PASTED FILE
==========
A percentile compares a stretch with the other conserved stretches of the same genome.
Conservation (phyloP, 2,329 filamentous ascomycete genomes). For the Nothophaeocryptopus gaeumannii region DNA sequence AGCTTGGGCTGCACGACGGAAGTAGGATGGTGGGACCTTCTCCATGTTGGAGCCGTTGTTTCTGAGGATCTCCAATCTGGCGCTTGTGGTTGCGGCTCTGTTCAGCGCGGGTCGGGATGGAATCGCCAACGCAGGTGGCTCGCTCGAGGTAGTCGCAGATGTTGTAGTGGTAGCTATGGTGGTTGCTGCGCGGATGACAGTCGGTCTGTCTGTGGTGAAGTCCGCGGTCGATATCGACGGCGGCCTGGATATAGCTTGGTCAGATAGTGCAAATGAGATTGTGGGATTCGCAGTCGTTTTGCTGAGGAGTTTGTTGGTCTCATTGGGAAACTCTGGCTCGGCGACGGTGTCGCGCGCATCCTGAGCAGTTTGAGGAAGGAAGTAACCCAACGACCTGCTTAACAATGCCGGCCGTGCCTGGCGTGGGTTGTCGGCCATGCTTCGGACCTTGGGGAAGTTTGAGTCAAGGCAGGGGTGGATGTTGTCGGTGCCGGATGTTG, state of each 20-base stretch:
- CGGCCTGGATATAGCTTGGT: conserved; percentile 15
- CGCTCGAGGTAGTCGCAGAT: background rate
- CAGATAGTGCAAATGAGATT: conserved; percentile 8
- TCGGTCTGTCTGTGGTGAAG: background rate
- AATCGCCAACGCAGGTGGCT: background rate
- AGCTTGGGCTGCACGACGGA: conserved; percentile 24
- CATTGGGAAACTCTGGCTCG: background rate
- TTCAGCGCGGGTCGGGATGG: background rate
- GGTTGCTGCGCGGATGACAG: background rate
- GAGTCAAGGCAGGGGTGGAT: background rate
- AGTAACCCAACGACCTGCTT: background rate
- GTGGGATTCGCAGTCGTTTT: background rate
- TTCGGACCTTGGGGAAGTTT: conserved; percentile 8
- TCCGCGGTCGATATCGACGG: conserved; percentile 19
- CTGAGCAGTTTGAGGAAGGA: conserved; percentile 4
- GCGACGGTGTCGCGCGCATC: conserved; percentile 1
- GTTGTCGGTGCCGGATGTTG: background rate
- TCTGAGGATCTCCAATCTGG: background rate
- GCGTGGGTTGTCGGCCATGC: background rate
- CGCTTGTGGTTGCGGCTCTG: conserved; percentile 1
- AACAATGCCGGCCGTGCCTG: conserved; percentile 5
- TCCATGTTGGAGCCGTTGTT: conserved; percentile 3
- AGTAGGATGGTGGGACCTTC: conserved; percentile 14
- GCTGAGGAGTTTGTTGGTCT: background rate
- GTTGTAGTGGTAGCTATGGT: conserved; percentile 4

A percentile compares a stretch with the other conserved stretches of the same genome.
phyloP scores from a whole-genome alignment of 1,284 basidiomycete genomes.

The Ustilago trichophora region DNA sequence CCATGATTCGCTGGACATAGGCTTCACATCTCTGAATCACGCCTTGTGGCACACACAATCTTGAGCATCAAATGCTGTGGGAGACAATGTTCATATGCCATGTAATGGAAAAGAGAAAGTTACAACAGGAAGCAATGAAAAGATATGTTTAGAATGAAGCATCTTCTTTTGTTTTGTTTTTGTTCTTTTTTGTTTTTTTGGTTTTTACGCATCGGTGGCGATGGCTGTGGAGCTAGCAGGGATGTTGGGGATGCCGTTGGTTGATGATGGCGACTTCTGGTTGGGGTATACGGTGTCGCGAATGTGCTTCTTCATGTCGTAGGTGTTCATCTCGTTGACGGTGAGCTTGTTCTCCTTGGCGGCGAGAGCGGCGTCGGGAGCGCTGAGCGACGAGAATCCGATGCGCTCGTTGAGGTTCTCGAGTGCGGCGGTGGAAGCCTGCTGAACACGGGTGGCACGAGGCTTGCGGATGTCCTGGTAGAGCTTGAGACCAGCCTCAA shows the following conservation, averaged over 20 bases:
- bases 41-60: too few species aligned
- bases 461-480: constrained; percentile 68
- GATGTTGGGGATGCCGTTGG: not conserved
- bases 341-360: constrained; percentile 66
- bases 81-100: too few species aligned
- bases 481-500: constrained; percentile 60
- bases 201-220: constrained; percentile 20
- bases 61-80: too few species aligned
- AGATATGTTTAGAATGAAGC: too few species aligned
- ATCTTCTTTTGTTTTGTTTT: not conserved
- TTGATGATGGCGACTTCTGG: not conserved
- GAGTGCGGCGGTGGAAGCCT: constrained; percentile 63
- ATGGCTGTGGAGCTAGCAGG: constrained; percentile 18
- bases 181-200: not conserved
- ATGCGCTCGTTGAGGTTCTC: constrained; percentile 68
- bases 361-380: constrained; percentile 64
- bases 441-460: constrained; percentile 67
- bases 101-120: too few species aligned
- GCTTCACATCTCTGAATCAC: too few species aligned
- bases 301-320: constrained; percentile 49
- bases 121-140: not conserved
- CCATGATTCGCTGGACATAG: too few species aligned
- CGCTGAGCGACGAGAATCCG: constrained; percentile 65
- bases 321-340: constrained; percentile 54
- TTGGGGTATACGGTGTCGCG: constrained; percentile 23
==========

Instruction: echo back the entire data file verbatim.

A percentile compares a stretch with the other conserved stretches of the same genome.
Conservation (phyloP, 2,329 filamentous ascomycete genomes). For the Nothophaeocryptopus gaeumannii region DNA sequence AGCTTGGGCTGCACGACGGAAGTAGGATGGTGGGACCTTCTCCATGTTGGAGCCGTTGTTTCTGAGGATCTCCAATCTGGCGCTTGTGGTTGCGGCTCTGTTCAGCGCGGGTCGGGATGGAATCGCCAACGCAGGTGGCTCGCTCGAGGTAGTCGCAGATGTTGTAGTGGTAGCTATGGTGGTTGCTGCGCGGATGACAGTCGGTCTGTCTGTGGTGAAGTCCGCGGTCGATATCGACGGCGGCCTGGATATAGCTTGGTCAGATAGTGCAAATGAGATTGTGGGATTCGCAGTCGTTTTGCTGAGGAGTTTGTTGGTCTCATTGGGAAACTCTGGCTCGGCGACGGTGTCGCGCGCATCCTGAGCAGTTTGAGGAAGGAAGTAACCCAACGACCTGCTTAACAATGCCGGCCGTGCCTGGCGTGGGTTGTCGGCCATGCTTCGGACCTTGGGGAAGTTTGAGTCAAGGCAGGGGTGGATGTTGTCGGTGCCGGATGTTG, state of each 20-base stretch:
- CGGCCTGGATATAGCTTGGT: conserved; percentile 15
- CGCTCGAGGTAGTCGCAGAT: background rate
- CAGATAGTGCAAATGAGATT: conserved; percentile 8
- TCGGTCTGTCTGTGGTGAAG: background rate
- AATCGCCAACGCAGGTGGCT: background rate
- AGCTTGGGCTGCACGACGGA: conserved; percentile 24
- CATTGGGAAACTCTGGCTCG: background rate
- TTCAGCGCGGGTCGGGATGG: background rate
- GGTTGCTGCGCGGATGACAG: background rate
- GAGTCAAGGCAGGGGTGGAT: background rate
- AGTAACCCAACGACCTGCTT: background rate
- GTGGGATTCGCAGTCGTTTT: background rate
- TTCGGACCTTGGGGAAGTTT: conserved; percentile 8
- TCCGCGGTCGATATCGACGG: conserved; percentile 19
- CTGAGCAGTTTGAGGAAGGA: conserved; percentile 4
- GCGACGGTGTCGCGCGCATC: conserved; percentile 1
- GTTGTCGGTGCCGGATGTTG: background rate
- TCTGAGGATCTCCAATCTGG: background rate
- GCGTGGGTTGTCGGCCATGC: background rate
- CGCTTGTGGTTGCGGCTCTG: conserved; percentile 1
- AACAATGCCGGCCGTGCCTG: conserved; percentile 5
- TCCATGTTGGAGCCGTTGTT: conserved; percentile 3
- AGTAGGATGGTGGGACCTTC: conserved; percentile 14
- GCTGAGGAGTTTGTTGGTCT: background rate
- GTTGTAGTGGTAGCTATGGT: conserved; percentile 4

A percentile compares a stretch with the other conserved stretches of the same genome.
phyloP scores from a whole-genome alignment of 1,284 basidiomycete genomes.

The Ustilago trichophora region DNA sequence CCATGATTCGCTGGACATAGGCTTCACATCTCTGAATCACGCCTTGTGGCACACACAATCTTGAGCATCAAATGCTGTGGGAGACAATGTTCATATGCCATGTAATGGAAAAGAGAAAGTTACAACAGGAAGCAATGAAAAGATATGTTTAGAATGAAGCATCTTCTTTTGTTTTGTTTTTGTTCTTTTTTGTTTTTTTGGTTTTTACGCATCGGTGGCGATGGCTGTGGAGCTAGCAGGGATGTTGGGGATGCCGTTGGTTGATGATGGCGACTTCTGGTTGGGGTATACGGTGTCGCGAATGTGCTTCTTCATGTCGTAGGTGTTCATCTCGTTGACGGTGAGCTTGTTCTCCTTGGCGGCGAGAGCGGCGTCGGGAGCGCTGAGCGACGAGAATCCGATGCGCTCGTTGAGGTTCTCGAGTGCGGCGGTGGAAGCCTGCTGAACACGGGTGGCACGAGGCTTGCGGATGTCCTGGTAGAGCTTGAGACCAGCCTCAA shows the following conservation, averaged over 20 bases:
- bases 41-60: too few species aligned
- bases 461-480: constrained; percentile 68
- GATGTTGGGGATGCCGTTGG: not conserved
- bases 341-360: constrained; percentile 66
- bases 81-100: too few species aligned
- bases 481-500: constrained; percentile 60
- bases 201-220: constrained; percentile 20
- bases 61-80: too few species aligned
- AGATATGTTTAGAATGAAGC: too few species aligned
- ATCTTCTTTTGTTTTGTTTT: not conserved
- TTGATGATGGCGACTTCTGG: not conserved
- GAGTGCGGCGGTGGAAGCCT: constrained; percentile 63
- ATGGCTGTGGAGCTAGCAGG: constrained; percentile 18
- bases 181-200: not conserved
- ATGCGCTCGTTGAGGTTCTC: constrained; percentile 68
- bases 361-380: constrained; percentile 64
- bases 441-460: constrained; percentile 67
- bases 101-120: too few species aligned
- GCTTCACATCTCTGAATCAC: too few species aligned
- bases 301-320: constrained; percentile 49
- bases 121-140: not conserved
- CCATGATTCGCTGGACATAG: too few species aligned
- CGCTGAGCGACGAGAATCCG: constrained; percentile 65
- bases 321-340: constrained; percentile 54
- TTGGGGTATACGGTGTCGCG: constrained; percentile 23